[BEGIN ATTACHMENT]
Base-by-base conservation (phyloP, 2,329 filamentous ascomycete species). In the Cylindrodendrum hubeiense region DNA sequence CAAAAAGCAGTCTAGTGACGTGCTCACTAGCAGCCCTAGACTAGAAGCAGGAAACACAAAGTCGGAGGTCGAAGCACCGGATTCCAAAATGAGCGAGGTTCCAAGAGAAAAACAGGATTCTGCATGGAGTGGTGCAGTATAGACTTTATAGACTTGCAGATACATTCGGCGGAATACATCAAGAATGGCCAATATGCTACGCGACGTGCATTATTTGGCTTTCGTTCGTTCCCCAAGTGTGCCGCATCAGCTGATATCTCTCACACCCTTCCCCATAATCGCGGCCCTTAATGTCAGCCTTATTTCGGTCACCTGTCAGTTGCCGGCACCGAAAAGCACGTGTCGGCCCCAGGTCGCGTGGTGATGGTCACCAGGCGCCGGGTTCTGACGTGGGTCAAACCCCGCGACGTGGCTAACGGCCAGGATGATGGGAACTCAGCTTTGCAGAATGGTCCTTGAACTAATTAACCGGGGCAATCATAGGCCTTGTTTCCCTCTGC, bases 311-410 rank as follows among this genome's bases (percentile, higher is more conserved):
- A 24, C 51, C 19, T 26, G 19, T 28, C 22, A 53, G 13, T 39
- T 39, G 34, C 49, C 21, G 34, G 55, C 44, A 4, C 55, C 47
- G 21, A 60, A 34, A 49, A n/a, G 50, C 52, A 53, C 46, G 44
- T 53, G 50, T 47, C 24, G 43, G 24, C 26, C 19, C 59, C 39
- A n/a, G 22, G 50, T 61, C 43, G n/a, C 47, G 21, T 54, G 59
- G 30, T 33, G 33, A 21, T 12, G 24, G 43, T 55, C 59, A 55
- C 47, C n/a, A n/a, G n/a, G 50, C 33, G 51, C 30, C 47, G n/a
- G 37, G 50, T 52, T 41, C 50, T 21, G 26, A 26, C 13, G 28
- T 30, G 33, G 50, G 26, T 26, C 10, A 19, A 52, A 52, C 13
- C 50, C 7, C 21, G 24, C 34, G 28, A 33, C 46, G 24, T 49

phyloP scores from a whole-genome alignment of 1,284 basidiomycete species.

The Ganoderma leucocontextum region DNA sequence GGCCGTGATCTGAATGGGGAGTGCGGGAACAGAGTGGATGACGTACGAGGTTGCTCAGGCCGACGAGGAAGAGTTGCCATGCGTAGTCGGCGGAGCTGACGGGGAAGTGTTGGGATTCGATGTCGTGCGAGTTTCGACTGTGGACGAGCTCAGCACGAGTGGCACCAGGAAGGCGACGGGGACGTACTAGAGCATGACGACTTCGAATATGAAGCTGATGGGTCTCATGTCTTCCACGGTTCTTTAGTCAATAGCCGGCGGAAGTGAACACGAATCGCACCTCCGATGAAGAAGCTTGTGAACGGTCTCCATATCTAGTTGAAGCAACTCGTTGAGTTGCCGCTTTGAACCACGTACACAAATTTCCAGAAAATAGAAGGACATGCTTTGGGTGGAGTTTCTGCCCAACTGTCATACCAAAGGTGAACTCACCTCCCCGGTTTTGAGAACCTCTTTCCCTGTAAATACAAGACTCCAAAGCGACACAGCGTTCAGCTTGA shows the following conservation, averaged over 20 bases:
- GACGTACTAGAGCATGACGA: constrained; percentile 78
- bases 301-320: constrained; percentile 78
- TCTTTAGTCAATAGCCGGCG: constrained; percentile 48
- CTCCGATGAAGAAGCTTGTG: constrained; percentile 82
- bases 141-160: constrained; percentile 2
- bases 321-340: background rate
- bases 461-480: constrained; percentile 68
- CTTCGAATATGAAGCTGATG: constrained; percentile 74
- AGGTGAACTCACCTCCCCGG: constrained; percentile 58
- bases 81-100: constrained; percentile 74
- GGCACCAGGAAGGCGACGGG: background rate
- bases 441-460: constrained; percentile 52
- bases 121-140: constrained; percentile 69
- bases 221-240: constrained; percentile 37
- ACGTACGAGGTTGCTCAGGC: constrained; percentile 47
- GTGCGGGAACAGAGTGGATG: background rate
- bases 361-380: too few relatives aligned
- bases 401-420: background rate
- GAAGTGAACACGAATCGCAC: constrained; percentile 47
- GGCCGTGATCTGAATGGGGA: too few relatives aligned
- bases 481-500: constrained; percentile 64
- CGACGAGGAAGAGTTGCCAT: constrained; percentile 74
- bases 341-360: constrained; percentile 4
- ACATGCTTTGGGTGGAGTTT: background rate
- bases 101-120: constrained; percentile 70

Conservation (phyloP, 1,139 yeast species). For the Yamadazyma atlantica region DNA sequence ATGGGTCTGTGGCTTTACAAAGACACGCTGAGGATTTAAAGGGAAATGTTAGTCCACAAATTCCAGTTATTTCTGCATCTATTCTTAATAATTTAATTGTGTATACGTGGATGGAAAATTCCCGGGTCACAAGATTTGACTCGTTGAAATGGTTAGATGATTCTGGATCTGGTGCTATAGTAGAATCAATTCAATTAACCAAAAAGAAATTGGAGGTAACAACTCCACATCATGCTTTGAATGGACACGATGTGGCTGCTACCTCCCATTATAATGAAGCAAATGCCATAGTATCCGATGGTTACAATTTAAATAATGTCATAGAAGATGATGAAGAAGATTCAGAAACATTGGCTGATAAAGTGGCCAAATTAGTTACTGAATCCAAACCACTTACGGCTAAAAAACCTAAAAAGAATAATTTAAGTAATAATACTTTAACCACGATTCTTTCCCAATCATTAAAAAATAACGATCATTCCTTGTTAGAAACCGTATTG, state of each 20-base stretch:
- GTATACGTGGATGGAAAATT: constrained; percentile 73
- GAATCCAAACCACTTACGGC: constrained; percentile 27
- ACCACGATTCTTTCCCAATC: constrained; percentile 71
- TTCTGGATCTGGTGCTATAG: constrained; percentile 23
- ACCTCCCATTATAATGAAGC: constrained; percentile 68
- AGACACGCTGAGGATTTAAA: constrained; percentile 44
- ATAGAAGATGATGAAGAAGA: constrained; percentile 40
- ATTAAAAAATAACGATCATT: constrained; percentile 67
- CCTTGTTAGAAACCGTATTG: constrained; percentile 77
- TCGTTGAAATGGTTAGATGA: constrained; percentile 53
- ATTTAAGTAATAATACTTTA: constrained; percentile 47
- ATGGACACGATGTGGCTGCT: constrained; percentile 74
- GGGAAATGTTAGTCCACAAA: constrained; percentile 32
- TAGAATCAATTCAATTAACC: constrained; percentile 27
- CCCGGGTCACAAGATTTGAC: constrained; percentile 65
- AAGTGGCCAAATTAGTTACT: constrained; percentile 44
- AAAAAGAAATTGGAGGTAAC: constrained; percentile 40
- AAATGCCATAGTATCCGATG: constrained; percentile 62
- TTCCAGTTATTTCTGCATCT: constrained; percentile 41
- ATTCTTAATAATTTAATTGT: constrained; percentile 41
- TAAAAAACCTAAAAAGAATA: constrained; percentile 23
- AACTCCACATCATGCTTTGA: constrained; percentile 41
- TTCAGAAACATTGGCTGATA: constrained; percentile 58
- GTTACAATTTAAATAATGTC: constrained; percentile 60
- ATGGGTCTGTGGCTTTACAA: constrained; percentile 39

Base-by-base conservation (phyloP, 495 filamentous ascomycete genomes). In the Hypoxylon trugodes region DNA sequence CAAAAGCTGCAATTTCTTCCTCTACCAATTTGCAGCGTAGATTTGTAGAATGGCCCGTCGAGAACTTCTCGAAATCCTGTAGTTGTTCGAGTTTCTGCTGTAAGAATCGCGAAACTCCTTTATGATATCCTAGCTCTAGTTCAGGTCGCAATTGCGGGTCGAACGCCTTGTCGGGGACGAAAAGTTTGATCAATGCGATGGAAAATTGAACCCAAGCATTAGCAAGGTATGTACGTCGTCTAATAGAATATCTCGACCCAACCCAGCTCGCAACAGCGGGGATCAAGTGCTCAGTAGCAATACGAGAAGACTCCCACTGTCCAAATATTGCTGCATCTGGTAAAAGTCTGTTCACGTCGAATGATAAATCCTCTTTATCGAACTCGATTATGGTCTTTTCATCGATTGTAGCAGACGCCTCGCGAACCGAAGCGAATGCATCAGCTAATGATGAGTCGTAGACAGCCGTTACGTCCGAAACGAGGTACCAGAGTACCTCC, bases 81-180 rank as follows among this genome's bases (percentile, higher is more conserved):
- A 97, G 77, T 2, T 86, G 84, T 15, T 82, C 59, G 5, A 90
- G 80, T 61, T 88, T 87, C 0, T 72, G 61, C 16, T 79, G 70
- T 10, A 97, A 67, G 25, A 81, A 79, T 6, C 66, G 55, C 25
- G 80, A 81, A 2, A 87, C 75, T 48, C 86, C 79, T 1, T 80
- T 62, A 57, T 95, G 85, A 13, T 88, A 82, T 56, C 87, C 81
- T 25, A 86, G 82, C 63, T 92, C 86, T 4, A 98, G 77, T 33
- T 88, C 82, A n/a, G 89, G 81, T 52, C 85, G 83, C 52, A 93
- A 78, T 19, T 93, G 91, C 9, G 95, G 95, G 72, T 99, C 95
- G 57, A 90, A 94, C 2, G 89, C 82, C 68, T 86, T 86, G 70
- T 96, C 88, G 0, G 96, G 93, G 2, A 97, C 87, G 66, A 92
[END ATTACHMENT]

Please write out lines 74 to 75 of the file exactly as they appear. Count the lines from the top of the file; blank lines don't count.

- G 57, A 90, A 94, C 2, G 89, C 82, C 68, T 86, T 86, G 70
- T 96, C 88, G 0, G 96, G 93, G 2, A 97, C 87, G 66, A 92